by Harpreet Kaur
I have reviewed the PWDV Act 2005. Chapter I, gives the title of the act: The protection of women from domestic violence act 2005. It also states that this act extends to the whole of India except the State of Jammu and Kashmir.
At first reading, in the present Act, there is definitely an issue, of family, which is missing, just as we had observed in our group discussion; it does read more like a divorce law. But I have found an amended version of the bill (under construction) on the net, which talks about domestic harmony where they are trying to confront the issue of domestic violence (DV) in a little less mechanical manner.
The second glaring issue we discussed was about the act only recognizing women as the aggrieved person. We know and totally understand that women are the most often and worst abused in domestic violence. But are we going to set aside our awareness of DV on young boys, elderly men, ill and physically challenged males, leaving them with no place to seek protection? This has also been addressed in the amended version. In it ‘aggrieved woman’ has been replaced by ‘aggrieved person’. Which is more satisfactory from our perspective.
This leaves us with our biggest concern: issue of domestic violence and the position of Dalit women. To me, the major question is, will Dalit women see this act as a protective measure?
The Act does not mention caste in any context and it makes me wonder if it has had active input from Dalit women.
What the mainstream feminists will consider is whether one is a Dalit or non-Dalit, one is a woman first. So if our rights are affected we need to find justice, why would you bring caste in this matter?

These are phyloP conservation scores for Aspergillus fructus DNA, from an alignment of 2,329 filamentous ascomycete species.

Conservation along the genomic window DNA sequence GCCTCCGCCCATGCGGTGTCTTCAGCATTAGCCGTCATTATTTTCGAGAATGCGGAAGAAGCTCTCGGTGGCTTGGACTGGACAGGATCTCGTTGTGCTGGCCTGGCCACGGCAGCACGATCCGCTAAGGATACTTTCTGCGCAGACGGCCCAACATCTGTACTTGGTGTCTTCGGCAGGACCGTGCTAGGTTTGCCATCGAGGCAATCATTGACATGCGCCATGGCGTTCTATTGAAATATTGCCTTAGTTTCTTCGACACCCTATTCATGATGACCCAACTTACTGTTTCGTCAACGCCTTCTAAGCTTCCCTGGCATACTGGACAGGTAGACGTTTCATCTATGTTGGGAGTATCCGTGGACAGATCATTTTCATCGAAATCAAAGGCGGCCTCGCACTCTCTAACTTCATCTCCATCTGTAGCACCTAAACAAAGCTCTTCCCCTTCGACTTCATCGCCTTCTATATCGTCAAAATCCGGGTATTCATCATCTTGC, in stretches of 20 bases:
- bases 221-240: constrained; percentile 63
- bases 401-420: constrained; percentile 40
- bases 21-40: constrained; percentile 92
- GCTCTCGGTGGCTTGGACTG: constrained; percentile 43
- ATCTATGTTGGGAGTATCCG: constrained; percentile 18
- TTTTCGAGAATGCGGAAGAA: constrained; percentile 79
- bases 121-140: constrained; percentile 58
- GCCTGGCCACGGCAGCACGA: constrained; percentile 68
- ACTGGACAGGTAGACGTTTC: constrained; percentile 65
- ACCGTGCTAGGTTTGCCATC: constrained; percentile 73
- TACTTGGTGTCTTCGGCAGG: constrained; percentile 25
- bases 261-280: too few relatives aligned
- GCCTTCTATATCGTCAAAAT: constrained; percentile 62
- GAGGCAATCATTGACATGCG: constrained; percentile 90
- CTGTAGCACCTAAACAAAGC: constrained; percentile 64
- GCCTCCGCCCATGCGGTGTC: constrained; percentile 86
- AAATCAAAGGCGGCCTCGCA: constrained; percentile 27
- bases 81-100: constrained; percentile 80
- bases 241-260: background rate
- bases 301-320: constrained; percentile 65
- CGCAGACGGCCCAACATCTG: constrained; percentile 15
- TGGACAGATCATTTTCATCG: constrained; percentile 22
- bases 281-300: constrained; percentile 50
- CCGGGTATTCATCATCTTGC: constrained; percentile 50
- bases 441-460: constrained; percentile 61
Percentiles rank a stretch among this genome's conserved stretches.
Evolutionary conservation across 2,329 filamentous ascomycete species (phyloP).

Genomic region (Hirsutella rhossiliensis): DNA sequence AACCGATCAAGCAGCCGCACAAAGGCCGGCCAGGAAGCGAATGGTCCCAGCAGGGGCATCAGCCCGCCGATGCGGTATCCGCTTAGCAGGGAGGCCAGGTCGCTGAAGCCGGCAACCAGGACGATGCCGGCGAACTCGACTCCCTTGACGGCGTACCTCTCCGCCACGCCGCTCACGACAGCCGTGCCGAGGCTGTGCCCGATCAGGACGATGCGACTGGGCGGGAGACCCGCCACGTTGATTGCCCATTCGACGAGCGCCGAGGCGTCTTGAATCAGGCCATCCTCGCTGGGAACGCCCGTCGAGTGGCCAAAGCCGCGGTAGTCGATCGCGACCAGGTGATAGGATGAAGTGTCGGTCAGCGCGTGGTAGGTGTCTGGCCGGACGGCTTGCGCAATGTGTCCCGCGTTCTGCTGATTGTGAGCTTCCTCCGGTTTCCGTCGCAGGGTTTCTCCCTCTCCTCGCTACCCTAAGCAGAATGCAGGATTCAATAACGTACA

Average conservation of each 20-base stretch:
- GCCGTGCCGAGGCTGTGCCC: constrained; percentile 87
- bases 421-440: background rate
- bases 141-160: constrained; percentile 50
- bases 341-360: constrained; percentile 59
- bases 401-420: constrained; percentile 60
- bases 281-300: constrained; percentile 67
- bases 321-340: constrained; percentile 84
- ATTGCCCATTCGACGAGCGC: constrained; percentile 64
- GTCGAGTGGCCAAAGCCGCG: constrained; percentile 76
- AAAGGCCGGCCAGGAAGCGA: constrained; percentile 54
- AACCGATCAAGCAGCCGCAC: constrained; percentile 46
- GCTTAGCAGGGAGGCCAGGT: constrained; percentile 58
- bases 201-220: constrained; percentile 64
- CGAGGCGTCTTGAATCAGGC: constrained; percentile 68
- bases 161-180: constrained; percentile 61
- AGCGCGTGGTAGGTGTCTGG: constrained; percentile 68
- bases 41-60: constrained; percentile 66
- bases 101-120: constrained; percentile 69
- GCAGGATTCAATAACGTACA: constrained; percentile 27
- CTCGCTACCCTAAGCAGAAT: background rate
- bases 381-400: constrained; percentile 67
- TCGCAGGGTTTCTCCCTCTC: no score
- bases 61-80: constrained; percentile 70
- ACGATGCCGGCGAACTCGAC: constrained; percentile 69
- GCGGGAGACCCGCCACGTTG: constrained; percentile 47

I would like to share some of my initial thoughts on this, which could become the basis of our research. Please feel free to point out alternate views or negate them fully.
Lets consider this, women from non-Dalit background also face DV in one form or another, but with Dalit women and less educated its more like walking on a two-sided sword, either way she will be the one who will get affected. If she is separated and gets the monetary compensation then too, it will be of the same standard as she had before separation, but with increased vulnerabilities. Her responsibilities will increase and her helping hands decrease and if she gets to stay in the same place no guarantees that her situation will be better in future, because as we know poverty is a vicious circle. Whereas a non-Dalit woman will face lesser problems since she is situated at a different level of empowerment, she may be better informed about her rights and she can find better opportunity in terms of job, alimony, and avail support systems which is not the case with the Dalit women.
Even when we talk of the educated Dalit women the scene does not change much because their support systems are still rudimentary and there is a tendency to keep the family matters within the four walls. The question whether they should take matters out of their home is an enormous task which most of us don’t want to take for various complex reasons, linked closely to surviving with as much of our dignities in tact. As the stigma of a broken family is too much to bear for women as we go down the social order and for the children as well. Thus viewing the domestic act as empowering remains fraught with difficulties for Dalit women. We need to build a community that can do outreach work with Dalit women and bring in their perspectives, and become familiar with their expectations from Domestic Violence Act.